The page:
The project is also helping to expand awareness among local communities of the importance of sustainable practices. Previously, when residents harvested aguaje, they cut the entire [female] palm tree down. In 1989, researchers brought from Brazil new methods for harvesting that allowed us to climb the trees to harvest the aguaje fruits using a simple strap. Working with local researchers as part of the superfruits project, we’ve been able to improve on the technique’s safety and effectiveness. Similarly, for camu camu, we’ve worked to improve the timing and techniques for sustainable harvesting to ensure forests are protected.


New techniques allow aguaje to be harvested without killing the tree, supporting forest sustainability and local incomes. (Image: Regional Government of Loreto)


As demand for these fruits increased and as opportunities opened, many in our community also realized that killing the trees meant losing this important resource and the income it generates, much of which is reinvested back into the community through management and surveillance activities (for which the state does not compensate us) as well as covering the costs of education for our children.  


These partnerships are important for another reason, which is that communities know they will secure a fair price selling to a company that has proven its commitment to sustainable management, conservation and improving the quality of life for local communities.


I believe this project has opened opportunities to bring greater economic benefits to the populations of our region. It has already led to higher production (we have gone from harvesting on average around 300 bags per week to over 1000) and I believe it will grab the attention of other public and private institutions interested in forming similar partnerships.


Aguaje fruits are processed before being shipped for production. (Image: Regional Government of Loreto)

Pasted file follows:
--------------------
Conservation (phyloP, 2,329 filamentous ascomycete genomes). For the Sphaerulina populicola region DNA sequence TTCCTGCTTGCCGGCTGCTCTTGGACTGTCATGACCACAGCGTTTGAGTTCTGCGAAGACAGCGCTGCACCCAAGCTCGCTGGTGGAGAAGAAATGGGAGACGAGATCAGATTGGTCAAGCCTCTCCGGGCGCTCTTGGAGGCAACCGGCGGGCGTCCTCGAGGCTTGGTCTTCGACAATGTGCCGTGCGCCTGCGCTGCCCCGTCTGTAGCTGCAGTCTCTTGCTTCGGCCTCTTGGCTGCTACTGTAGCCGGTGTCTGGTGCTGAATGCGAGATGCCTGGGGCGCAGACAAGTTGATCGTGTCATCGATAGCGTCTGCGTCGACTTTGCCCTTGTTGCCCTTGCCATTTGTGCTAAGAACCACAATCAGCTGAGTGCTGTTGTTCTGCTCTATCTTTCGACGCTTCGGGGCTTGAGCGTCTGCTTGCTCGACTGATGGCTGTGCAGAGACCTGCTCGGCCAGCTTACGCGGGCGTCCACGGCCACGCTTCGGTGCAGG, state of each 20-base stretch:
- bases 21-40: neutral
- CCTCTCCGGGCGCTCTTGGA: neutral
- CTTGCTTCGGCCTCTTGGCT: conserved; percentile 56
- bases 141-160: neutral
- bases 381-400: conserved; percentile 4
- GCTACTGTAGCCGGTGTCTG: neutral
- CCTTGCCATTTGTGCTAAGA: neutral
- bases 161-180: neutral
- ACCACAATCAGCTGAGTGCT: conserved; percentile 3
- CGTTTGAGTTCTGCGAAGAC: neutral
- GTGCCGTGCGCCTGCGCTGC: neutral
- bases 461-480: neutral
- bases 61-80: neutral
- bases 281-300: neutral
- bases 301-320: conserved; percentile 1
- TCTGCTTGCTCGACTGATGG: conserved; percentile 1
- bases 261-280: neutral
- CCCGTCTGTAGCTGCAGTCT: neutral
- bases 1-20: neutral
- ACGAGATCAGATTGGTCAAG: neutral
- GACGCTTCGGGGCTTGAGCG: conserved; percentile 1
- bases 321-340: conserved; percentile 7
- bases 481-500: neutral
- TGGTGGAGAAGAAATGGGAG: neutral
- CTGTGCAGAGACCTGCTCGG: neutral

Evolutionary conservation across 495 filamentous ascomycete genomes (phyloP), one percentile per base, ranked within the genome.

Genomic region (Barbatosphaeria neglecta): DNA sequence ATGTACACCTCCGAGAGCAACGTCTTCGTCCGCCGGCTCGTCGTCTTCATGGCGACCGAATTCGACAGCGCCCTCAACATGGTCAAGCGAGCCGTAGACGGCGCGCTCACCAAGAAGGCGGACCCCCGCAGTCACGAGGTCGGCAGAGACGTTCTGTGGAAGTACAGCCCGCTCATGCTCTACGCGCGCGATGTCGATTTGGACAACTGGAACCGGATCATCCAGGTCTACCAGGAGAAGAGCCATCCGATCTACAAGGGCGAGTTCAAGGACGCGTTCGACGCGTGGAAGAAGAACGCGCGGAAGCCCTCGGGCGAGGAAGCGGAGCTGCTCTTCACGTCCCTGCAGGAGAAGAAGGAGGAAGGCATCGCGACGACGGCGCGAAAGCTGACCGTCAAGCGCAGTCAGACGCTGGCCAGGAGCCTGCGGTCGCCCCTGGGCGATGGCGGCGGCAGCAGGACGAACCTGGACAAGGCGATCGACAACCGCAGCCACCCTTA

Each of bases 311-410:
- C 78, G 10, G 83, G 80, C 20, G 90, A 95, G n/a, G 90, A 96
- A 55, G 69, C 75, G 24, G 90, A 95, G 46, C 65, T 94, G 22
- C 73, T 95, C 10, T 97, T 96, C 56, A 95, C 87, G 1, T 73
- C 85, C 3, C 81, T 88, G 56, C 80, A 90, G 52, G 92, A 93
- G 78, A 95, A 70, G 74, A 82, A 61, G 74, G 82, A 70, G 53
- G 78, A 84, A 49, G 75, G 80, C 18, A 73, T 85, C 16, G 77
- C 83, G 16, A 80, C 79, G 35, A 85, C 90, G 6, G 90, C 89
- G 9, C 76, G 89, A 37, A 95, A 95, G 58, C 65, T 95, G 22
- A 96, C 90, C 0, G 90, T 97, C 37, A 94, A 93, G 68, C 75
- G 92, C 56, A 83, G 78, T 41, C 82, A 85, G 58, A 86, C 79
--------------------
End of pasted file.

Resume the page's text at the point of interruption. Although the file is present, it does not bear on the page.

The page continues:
Local authorities and international NGOs stress the importance of natural resource conservation for local communities, but we need to know exactly how we can take advantage of these resources to improve livelihoods, to enhance quality of life and to generate an income.


This is especially important for Indigenous communities that often lack representation. Officials should be actively seeking business opportunities such as this one that will allow local communities to benefit from their natural resources, not just for specific sectors but for entire regions. I believe this is critical, because a productive region will survive and local communities will thrive if they have access to a market to sell sustainable products to.


This is the message I want to convey to the governments and politicians and to the aid workers who continue to emphasize conservation of our biological diversity and our natural resources in Loreto, which help give life to other countries that no longer have forests like we do.


This story was produced as part of the Superfruits for Forest Protection project, which is financed by a grant from the U.K. through its Partnerships for Forest (P4F) program and is managed by Earth Innovation Institute (EII), in partnership with Nature and Culture International (NCI), Amazónicos por la Amazonía (AMPA), Amaru Mayu and Frutama.